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Nuclear Medicine Print E-mail

Dr. Kennedy Nuclear medicine is a branch of the science of medical imaging using the nuclear properties of matter in diagnosis and therapy. Nuclear medicine produces images reflecting biological processes that take place at the cellular and subcellular level. Nuclear medicine procedures use pharmaceuticals labeled with radionuclides. Radioactive substances are administered to patients and the radiation emitted is measured. Imaging may be referred to as radionuclide imaging or nuclear scintigraphy. In therapy, radionuclides are administered to treat disease or provide palliative relief of pain. For example, administration of Iodine-131 is often used for the treatment of thyrotoxicosis and thyroid cancer. Phosphorus-32 was formerly used in treatment of polycythemia vera. Those treatments rely on killing cells by high radiation exposure, as compared to diagnostics in which the exposure is kept as low as possible to reduce the chance of creating a cancer. Nuclear medicine differs from other imaging modalities in that the tests primarily show the physiological function of the system being investigated as opposed to traditional anatomical imaging such as CT or MRI. Nuclear medicine images can be superimposed, using software or hybrid cameras, on images from modalities such as CT or MRI to highlight which part of the body the radiopharmaceutical is concentrated in. This practice is often referred to as image fusion or co-registration.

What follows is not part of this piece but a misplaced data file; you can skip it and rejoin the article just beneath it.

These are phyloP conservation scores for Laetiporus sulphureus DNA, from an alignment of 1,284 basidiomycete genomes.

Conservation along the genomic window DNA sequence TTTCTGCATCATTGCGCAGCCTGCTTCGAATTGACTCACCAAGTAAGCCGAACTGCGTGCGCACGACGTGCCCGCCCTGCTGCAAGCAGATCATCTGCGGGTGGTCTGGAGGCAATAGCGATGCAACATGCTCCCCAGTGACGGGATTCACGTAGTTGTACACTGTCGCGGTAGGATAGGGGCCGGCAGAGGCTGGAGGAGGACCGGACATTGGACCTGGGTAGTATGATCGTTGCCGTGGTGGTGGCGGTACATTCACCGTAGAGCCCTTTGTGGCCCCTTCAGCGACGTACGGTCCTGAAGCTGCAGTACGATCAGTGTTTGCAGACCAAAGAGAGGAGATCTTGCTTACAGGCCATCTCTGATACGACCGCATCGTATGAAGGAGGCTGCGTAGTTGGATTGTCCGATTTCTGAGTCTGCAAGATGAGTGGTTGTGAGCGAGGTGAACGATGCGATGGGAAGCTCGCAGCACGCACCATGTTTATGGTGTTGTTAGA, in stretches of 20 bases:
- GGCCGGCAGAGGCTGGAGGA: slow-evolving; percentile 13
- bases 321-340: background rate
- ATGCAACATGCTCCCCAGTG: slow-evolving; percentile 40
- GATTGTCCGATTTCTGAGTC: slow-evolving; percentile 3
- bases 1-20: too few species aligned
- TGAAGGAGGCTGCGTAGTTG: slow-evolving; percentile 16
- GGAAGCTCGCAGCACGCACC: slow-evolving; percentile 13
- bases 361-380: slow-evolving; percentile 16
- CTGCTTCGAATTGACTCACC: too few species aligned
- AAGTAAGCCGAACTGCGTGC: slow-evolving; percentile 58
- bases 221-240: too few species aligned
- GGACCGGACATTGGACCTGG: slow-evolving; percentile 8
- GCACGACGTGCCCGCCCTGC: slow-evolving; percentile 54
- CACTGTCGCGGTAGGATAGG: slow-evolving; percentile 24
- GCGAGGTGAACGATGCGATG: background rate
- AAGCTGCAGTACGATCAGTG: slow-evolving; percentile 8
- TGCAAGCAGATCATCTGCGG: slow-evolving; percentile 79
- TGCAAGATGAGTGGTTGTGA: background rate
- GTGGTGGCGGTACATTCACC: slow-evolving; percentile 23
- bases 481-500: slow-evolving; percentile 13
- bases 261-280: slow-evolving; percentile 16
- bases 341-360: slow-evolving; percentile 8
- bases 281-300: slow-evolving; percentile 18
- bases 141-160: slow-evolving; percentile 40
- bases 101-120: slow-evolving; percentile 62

The information in this article is not meant to be medical advice.�Treatment for a medical condition should come at the recommendation of your personal physician.

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